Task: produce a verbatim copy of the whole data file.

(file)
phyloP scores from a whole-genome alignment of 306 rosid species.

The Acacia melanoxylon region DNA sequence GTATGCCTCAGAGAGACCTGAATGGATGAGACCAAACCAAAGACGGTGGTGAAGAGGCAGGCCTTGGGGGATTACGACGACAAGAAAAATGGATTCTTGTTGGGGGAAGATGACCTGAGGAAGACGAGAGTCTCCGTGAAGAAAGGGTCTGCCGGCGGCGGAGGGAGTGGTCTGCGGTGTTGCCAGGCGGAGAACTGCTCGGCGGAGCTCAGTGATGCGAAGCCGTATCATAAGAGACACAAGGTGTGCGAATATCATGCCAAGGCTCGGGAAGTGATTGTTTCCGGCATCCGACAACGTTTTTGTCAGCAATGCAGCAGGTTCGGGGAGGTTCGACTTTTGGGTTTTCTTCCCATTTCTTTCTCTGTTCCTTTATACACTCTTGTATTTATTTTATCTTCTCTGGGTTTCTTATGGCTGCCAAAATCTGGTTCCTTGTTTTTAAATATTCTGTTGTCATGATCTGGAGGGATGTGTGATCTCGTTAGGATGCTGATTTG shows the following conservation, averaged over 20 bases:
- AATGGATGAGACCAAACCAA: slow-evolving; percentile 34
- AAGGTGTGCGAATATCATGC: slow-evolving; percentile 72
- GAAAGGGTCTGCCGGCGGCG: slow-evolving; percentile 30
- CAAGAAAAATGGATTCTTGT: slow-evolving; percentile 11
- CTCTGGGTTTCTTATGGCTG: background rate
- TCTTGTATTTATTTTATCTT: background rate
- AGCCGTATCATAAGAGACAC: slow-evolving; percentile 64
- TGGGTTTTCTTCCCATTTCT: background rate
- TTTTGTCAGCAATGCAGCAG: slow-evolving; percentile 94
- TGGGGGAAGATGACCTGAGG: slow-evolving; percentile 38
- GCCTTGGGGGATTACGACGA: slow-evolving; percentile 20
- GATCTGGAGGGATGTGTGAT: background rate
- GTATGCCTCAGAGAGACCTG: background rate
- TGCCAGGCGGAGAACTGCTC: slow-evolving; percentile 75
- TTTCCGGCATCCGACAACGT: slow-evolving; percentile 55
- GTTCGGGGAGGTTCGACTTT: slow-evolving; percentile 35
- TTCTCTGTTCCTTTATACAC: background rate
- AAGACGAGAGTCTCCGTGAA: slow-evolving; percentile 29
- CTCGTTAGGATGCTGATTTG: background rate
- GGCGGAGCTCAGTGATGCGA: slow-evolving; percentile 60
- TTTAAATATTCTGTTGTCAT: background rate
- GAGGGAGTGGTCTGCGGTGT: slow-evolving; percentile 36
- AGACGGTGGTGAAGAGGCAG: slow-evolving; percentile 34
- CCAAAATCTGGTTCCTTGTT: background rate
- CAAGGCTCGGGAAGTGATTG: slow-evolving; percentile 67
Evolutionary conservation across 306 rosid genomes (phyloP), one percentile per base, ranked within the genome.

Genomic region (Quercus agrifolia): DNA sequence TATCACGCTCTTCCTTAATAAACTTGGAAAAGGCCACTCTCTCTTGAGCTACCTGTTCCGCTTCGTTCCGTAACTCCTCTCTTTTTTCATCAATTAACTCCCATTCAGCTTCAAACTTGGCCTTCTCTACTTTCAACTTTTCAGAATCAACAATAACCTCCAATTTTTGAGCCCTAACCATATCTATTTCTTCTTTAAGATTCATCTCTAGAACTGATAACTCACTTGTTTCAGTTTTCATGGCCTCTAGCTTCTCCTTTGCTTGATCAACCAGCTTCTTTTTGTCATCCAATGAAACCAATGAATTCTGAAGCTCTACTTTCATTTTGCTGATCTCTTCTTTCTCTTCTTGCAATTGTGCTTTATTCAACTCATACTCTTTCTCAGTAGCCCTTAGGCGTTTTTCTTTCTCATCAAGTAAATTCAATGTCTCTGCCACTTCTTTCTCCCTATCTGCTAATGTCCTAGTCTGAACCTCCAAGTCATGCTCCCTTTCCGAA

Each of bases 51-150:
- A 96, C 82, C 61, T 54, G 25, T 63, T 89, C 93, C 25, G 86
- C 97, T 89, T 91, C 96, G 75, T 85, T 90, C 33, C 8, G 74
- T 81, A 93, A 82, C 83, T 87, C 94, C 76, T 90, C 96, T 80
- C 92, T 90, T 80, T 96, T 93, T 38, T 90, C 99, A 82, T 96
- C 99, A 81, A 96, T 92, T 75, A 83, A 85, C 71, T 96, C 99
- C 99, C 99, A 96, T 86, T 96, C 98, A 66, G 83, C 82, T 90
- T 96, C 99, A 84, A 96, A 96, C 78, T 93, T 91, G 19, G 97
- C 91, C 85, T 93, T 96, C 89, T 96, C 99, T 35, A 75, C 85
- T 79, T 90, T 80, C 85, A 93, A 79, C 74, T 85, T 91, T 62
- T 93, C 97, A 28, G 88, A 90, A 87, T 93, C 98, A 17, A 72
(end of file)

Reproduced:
phyloP scores from a whole-genome alignment of 306 rosid species.

The Acacia melanoxylon region DNA sequence GTATGCCTCAGAGAGACCTGAATGGATGAGACCAAACCAAAGACGGTGGTGAAGAGGCAGGCCTTGGGGGATTACGACGACAAGAAAAATGGATTCTTGTTGGGGGAAGATGACCTGAGGAAGACGAGAGTCTCCGTGAAGAAAGGGTCTGCCGGCGGCGGAGGGAGTGGTCTGCGGTGTTGCCAGGCGGAGAACTGCTCGGCGGAGCTCAGTGATGCGAAGCCGTATCATAAGAGACACAAGGTGTGCGAATATCATGCCAAGGCTCGGGAAGTGATTGTTTCCGGCATCCGACAACGTTTTTGTCAGCAATGCAGCAGGTTCGGGGAGGTTCGACTTTTGGGTTTTCTTCCCATTTCTTTCTCTGTTCCTTTATACACTCTTGTATTTATTTTATCTTCTCTGGGTTTCTTATGGCTGCCAAAATCTGGTTCCTTGTTTTTAAATATTCTGTTGTCATGATCTGGAGGGATGTGTGATCTCGTTAGGATGCTGATTTG shows the following conservation, averaged over 20 bases:
- AATGGATGAGACCAAACCAA: slow-evolving; percentile 34
- AAGGTGTGCGAATATCATGC: slow-evolving; percentile 72
- GAAAGGGTCTGCCGGCGGCG: slow-evolving; percentile 30
- CAAGAAAAATGGATTCTTGT: slow-evolving; percentile 11
- CTCTGGGTTTCTTATGGCTG: background rate
- TCTTGTATTTATTTTATCTT: background rate
- AGCCGTATCATAAGAGACAC: slow-evolving; percentile 64
- TGGGTTTTCTTCCCATTTCT: background rate
- TTTTGTCAGCAATGCAGCAG: slow-evolving; percentile 94
- TGGGGGAAGATGACCTGAGG: slow-evolving; percentile 38
- GCCTTGGGGGATTACGACGA: slow-evolving; percentile 20
- GATCTGGAGGGATGTGTGAT: background rate
- GTATGCCTCAGAGAGACCTG: background rate
- TGCCAGGCGGAGAACTGCTC: slow-evolving; percentile 75
- TTTCCGGCATCCGACAACGT: slow-evolving; percentile 55
- GTTCGGGGAGGTTCGACTTT: slow-evolving; percentile 35
- TTCTCTGTTCCTTTATACAC: background rate
- AAGACGAGAGTCTCCGTGAA: slow-evolving; percentile 29
- CTCGTTAGGATGCTGATTTG: background rate
- GGCGGAGCTCAGTGATGCGA: slow-evolving; percentile 60
- TTTAAATATTCTGTTGTCAT: background rate
- GAGGGAGTGGTCTGCGGTGT: slow-evolving; percentile 36
- AGACGGTGGTGAAGAGGCAG: slow-evolving; percentile 34
- CCAAAATCTGGTTCCTTGTT: background rate
- CAAGGCTCGGGAAGTGATTG: slow-evolving; percentile 67
Evolutionary conservation across 306 rosid genomes (phyloP), one percentile per base, ranked within the genome.

Genomic region (Quercus agrifolia): DNA sequence TATCACGCTCTTCCTTAATAAACTTGGAAAAGGCCACTCTCTCTTGAGCTACCTGTTCCGCTTCGTTCCGTAACTCCTCTCTTTTTTCATCAATTAACTCCCATTCAGCTTCAAACTTGGCCTTCTCTACTTTCAACTTTTCAGAATCAACAATAACCTCCAATTTTTGAGCCCTAACCATATCTATTTCTTCTTTAAGATTCATCTCTAGAACTGATAACTCACTTGTTTCAGTTTTCATGGCCTCTAGCTTCTCCTTTGCTTGATCAACCAGCTTCTTTTTGTCATCCAATGAAACCAATGAATTCTGAAGCTCTACTTTCATTTTGCTGATCTCTTCTTTCTCTTCTTGCAATTGTGCTTTATTCAACTCATACTCTTTCTCAGTAGCCCTTAGGCGTTTTTCTTTCTCATCAAGTAAATTCAATGTCTCTGCCACTTCTTTCTCCCTATCTGCTAATGTCCTAGTCTGAACCTCCAAGTCATGCTCCCTTTCCGAA

Each of bases 51-150:
- A 96, C 82, C 61, T 54, G 25, T 63, T 89, C 93, C 25, G 86
- C 97, T 89, T 91, C 96, G 75, T 85, T 90, C 33, C 8, G 74
- T 81, A 93, A 82, C 83, T 87, C 94, C 76, T 90, C 96, T 80
- C 92, T 90, T 80, T 96, T 93, T 38, T 90, C 99, A 82, T 96
- C 99, A 81, A 96, T 92, T 75, A 83, A 85, C 71, T 96, C 99
- C 99, C 99, A 96, T 86, T 96, C 98, A 66, G 83, C 82, T 90
- T 96, C 99, A 84, A 96, A 96, C 78, T 93, T 91, G 19, G 97
- C 91, C 85, T 93, T 96, C 89, T 96, C 99, T 35, A 75, C 85
- T 79, T 90, T 80, C 85, A 93, A 79, C 74, T 85, T 91, T 62
- T 93, C 97, A 28, G 88, A 90, A 87, T 93, C 98, A 17, A 72